Deng Adel, you are now officially a member of Delta Omega Delta, the Doctors of Dunk fraternity.
Guess, were the game today, it would also be Throwdown Thursday.
A few weeks ago, I got a missive from a loyal reader and Cardinal fan, advising that he just wasn’t sold on Adel.
To which I replied and repeat, “tsk tsk.”
* * * * *
I’m not going to go through all the numbers. But feel compelled to honor a few that are noteworthy.
Adel went for 12 and 7.
Onuaku had 6 assists, in addition to his 5 boards and ten points.
Q had 7 assists, along with his team-leading 14 points, and was +13.
David Levitch scored 8 points in 16 minutes, while dominating U of L’s +/- line, with a +19.
* * * * *
Aside from the continuing colloquy among members of the L1C4 Nation as to the efficacy of the self imposed post season ban, there is another major ongoing consideration.
Rick Pitino: Should he stay? Or, should he go?
Only time will tell — Duh!?! — but my guess is he will survive this latest scandal, and retire on his own terms. He loves his young team, as well he should. And I don’t see Tom Jurich, a bottom line guy, pulling the plug.
But what I’m getting to here is that another of the vexing characteristics of the Pitino Era has finally manifested itself in this cockamamie campaign.
Mangok Mathiang: Out for the rest of the season with injury.
Anas Mahmoud: More than likely out for the rest of the season with injury.
And, now, Ray Spalding, out for last night’s road game, and possibly more, with a groin injury.
I’ve never quite understood why so many players have gotten hurt every year during the Pitino Era?
* * * * *
Another interesting — disturbing??? — phenomenon is showing up among Cardinal fans.
Best expressed by a diehard I spoke to you yesterday, for the first time in awhile, when he asked rhetorically, “Do we care as much since we can’t play in the NCAA?”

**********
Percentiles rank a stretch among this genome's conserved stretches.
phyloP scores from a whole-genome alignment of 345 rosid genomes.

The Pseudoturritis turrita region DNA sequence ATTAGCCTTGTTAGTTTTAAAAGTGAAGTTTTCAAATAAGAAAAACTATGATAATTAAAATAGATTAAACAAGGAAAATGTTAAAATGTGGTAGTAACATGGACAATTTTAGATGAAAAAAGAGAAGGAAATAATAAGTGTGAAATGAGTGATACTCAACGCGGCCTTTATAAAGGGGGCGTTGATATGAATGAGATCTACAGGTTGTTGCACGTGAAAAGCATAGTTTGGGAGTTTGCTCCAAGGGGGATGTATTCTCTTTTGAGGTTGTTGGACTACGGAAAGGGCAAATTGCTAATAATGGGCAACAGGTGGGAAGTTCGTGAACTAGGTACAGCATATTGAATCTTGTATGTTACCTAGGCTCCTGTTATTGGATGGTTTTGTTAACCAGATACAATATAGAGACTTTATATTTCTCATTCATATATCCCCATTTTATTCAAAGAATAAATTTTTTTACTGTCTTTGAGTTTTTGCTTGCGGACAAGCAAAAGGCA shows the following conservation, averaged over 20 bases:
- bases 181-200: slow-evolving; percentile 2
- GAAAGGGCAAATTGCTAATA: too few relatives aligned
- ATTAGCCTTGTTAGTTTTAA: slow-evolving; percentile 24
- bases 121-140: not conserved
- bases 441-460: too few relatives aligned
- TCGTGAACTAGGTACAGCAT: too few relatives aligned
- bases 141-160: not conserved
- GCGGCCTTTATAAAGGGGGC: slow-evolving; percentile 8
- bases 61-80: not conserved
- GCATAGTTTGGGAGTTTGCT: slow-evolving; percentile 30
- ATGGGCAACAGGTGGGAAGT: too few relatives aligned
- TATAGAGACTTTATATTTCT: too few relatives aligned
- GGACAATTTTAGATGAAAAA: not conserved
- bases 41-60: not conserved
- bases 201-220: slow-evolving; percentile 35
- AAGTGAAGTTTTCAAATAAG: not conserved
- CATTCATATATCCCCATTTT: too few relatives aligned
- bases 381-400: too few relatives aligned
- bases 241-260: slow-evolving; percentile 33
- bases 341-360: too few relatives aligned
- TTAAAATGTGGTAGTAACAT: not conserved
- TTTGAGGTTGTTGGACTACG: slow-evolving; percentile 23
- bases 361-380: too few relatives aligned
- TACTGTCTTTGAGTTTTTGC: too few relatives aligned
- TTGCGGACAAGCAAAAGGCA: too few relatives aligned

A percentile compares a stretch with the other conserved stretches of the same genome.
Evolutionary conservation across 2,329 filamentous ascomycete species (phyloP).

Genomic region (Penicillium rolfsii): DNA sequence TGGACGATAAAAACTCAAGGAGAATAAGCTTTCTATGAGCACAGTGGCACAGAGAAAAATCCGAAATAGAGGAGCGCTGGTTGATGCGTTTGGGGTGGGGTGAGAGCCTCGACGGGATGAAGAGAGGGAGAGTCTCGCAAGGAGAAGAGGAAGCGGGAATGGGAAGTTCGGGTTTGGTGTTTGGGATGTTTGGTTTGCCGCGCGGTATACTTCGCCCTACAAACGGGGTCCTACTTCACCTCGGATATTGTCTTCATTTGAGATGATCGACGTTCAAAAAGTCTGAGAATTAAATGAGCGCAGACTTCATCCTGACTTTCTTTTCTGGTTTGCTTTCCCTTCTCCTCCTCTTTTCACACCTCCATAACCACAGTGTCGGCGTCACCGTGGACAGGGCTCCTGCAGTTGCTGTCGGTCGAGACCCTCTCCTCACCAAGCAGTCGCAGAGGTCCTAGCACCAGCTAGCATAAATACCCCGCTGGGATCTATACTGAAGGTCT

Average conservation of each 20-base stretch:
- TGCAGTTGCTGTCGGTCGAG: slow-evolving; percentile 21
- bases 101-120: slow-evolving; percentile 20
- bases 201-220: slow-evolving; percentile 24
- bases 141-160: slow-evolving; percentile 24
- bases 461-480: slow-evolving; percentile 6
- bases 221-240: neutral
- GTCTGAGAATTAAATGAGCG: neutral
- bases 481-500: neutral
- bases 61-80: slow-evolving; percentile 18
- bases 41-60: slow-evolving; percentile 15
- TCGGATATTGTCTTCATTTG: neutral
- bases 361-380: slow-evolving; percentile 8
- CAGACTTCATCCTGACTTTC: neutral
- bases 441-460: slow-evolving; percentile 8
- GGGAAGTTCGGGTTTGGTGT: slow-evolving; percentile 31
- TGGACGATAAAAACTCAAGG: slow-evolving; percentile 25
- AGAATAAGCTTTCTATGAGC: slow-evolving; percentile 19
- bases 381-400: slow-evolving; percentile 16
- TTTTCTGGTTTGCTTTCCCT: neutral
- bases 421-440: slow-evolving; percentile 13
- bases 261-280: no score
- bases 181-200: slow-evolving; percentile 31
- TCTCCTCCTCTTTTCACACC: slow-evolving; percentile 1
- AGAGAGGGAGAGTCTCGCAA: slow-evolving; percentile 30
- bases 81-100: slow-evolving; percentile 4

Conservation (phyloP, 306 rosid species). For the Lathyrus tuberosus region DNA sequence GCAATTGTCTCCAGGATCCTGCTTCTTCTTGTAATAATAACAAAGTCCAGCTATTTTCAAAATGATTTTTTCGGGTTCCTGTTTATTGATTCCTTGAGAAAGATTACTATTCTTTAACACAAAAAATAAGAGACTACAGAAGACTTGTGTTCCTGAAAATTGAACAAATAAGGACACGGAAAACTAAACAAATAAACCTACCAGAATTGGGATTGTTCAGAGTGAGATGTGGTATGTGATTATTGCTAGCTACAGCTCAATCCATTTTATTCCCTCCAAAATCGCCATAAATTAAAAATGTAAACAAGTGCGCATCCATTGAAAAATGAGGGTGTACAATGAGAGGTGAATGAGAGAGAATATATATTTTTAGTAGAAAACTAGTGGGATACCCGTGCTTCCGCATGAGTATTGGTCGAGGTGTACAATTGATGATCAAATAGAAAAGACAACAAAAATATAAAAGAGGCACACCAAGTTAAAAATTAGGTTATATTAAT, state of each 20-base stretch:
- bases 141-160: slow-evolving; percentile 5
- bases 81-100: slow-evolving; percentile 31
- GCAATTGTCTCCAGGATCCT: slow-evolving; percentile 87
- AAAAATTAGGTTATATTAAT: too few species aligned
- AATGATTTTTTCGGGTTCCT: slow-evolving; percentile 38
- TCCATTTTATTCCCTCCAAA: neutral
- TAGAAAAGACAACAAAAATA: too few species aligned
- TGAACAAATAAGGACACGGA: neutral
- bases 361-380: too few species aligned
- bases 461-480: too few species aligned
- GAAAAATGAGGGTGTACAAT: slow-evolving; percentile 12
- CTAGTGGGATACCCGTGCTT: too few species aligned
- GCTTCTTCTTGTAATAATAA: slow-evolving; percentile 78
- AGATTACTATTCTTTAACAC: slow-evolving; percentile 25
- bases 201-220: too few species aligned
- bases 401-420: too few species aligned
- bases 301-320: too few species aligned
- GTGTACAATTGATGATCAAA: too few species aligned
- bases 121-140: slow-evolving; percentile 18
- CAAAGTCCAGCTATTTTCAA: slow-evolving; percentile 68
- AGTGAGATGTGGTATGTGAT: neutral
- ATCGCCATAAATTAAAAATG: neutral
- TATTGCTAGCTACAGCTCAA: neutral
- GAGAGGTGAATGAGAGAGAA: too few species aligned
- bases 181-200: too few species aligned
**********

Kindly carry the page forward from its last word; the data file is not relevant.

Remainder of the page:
He is far from alone. I’ve had big fans tell me they’ve stopped watching, more telling me they don’t care as much.
Another fan, yesterday said, “It’s a shame we’ll never know how good this team is.” To which, I responded, “We will if we beat Miami and UVa on the road.”
My point is not to open the argument over whether the Ramsey/Jurich ban was prudent or the right thing to do? It’s done, so we as fans should accept it. Or, so I would suggest. I have.
What I don’t understand though is losing interest in this team. and the regular season.
Louisville, unranked to start the campaign, young, inexperienced and injured, actually has a legitimate shot to win the ACC regular season crown.
That accomplishment would be HUGE. That they are in the hunt with a week and a half to play was incomprehensible after the debacles in Puerto Rico.
The Cards are tied with Miami, a game behind Carolina. If U of L wins out, they’d have road Ws against the Hurricanes and Virginia and a senior night W over Georgia Tech. And they hold the tiebreaker over Carolina, having defeated the Tar Heels in the Yum!.
Roy Williams squad still has to travel to Duke and Charlottesville.
So three Cardinal Ws and Carolina L, and Louisville wins the ACC regular season crown.
It ain’t dancin’, but it’s a helluva consolation prize.
I’ve been loving the Cardinals for more than a half century now. It’s always been about the journey. About being in the gym, letting the excitement build before tipoff. About winning the game being played now, not the next one.
So, yeah, I’m as disappointed as any fan. Championship Week and Selection Sunday will be tough. Though I’ll watch every nanosecond of the NCAA tournament, it will be with more dispassion than usual.
But I’m locked in for the three more encounters on the agenda. I love the Cardinals, post season or not.
— Seedy K